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Top 5 Misuses of Gantries

Gantry cranes are portable, lightweight, and affordable lifting solutions with sturdy A-frame design. Gantries have many great features such as height adjustment, span adjustment and the heavy-duty casters. As with any good thing there comes the possibility of misuse. Below are five of the most common misuses to avoid.

Never side load a gantry

Blog Post_Misuses Gantries.jpegWhen using a gantry never apply a perpendicular force to the plane of the beam. It is sometime taken for granted that this may be a temporary setup and is intended to replace a permanent overhead beam where you otherwise do not have one. Just the same, you would want to ensure that a structural beam could take on tension from angles not in the plane, as well.

Don’t forget to set the load pin

Never use the vertical inserts without a load pin in place. It can be tempting to use the inserts without the pin on an occasion where headroom is extremely limited. However, the bottom of the inserts should not be touching the ground when the gantry is in use. The equipment is not designed for these forces to be unsupported by the pin, and it is a dangerous act.

Adjusting the height is an equality issue

When adjusting the height of the beam do so at the same speed keeping the beam level. Worst case, never hoist one end higher than 12” ahead of the other side. You’ll risk binding the posts.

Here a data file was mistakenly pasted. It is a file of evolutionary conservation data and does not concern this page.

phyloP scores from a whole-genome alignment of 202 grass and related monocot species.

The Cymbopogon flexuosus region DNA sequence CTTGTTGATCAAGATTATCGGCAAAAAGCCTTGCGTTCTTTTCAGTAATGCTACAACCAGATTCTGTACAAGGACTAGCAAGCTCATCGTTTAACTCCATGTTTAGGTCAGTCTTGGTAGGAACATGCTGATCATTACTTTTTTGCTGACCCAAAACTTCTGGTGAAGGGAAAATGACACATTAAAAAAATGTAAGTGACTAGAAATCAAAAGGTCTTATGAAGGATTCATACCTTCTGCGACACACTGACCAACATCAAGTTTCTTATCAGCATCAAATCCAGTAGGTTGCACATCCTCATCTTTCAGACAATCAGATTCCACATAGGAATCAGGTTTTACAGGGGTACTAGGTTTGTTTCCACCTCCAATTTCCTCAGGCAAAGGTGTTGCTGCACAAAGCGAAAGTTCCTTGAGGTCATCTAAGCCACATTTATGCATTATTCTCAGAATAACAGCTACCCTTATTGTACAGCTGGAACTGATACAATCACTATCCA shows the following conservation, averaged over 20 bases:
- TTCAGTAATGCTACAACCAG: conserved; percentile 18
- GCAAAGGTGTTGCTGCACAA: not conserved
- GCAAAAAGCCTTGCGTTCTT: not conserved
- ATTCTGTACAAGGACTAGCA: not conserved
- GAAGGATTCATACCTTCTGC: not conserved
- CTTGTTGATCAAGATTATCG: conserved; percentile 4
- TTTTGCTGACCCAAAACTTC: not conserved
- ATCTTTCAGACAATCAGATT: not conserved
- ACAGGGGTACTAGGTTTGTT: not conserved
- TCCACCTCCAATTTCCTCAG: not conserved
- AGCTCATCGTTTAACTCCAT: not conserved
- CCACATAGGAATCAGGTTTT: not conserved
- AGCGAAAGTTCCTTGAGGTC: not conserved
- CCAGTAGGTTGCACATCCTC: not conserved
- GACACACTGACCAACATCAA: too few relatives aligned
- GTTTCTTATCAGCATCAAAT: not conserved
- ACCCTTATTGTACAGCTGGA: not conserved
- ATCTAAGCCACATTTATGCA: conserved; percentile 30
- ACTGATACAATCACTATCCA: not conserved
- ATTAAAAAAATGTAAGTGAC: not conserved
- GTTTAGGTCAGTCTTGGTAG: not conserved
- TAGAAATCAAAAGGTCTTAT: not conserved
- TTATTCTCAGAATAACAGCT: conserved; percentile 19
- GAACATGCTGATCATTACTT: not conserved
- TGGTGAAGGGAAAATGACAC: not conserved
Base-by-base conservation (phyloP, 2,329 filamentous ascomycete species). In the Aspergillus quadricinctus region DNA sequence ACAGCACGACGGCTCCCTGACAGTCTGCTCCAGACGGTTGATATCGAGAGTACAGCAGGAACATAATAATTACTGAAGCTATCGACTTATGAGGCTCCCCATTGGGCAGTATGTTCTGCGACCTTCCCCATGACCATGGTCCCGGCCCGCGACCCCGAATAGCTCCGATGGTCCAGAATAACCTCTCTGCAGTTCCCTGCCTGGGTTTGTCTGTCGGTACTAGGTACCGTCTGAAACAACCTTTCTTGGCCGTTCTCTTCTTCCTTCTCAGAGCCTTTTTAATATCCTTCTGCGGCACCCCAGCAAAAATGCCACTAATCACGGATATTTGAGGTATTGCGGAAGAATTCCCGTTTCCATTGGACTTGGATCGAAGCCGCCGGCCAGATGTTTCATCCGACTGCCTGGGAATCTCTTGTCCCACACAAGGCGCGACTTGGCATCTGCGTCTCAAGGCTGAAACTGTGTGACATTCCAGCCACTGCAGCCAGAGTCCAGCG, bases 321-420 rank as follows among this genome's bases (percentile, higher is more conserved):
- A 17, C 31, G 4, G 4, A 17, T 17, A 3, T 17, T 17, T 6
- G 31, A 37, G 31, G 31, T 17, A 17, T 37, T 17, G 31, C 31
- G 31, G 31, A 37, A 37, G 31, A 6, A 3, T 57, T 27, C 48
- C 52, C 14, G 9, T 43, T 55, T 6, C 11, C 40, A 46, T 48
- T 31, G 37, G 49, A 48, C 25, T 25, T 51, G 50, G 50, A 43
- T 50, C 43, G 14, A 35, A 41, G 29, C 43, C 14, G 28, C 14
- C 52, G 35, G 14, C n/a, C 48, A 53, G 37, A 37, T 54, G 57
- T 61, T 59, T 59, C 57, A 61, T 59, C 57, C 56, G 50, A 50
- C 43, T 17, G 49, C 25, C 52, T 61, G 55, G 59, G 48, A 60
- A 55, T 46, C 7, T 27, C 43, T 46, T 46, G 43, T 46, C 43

Don’t crane the crane

Once the gantry is fully assembled it should not be hoisted by a crane or other machinery to another location. If you cannot safely roll the gantry to the next location when assembled, take the precaution of disassembling the gantry, then relocate it to the desired location.

Removing casters will make you an outcast

The gantry should never be used without the casters installed. We have heard customers removing the casters to save on overall headroom or they have believed it would be better to have more surface contact from the bottom plate which secures the casters. Either is a no-no, and if you refer the ASME B.30 regarding gantries, once you have altered or modified the equipment, it will lose its certification.

We hope this is valuable and shareable to your crews. If you have any questions regarding the assembly and safe use of our products, give us a shout, or visit our website, http://lgh-usa.com/digital-library

 

 

Patrick Clark

Patrick Clark
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With over a decade of industry knowledge and experience, Patrick Clark held the position of lifting equipment field representative for (LGH) the majority of his tenure. Since that this time, his role has changed. He has been involved in the creations and presentation of several safety and educational presentations, of which include the 2013 CRC/ICHC. He is charged with the sales and equipment knowledge training for LGH personnel while he manages a team that provides expertise in rental rigging, hoisting, jacking, winching and material handling equipment. In addition, he has participated in numerous educational and troubleshooting videos regarding some of LGH’s most notable equipment lines.

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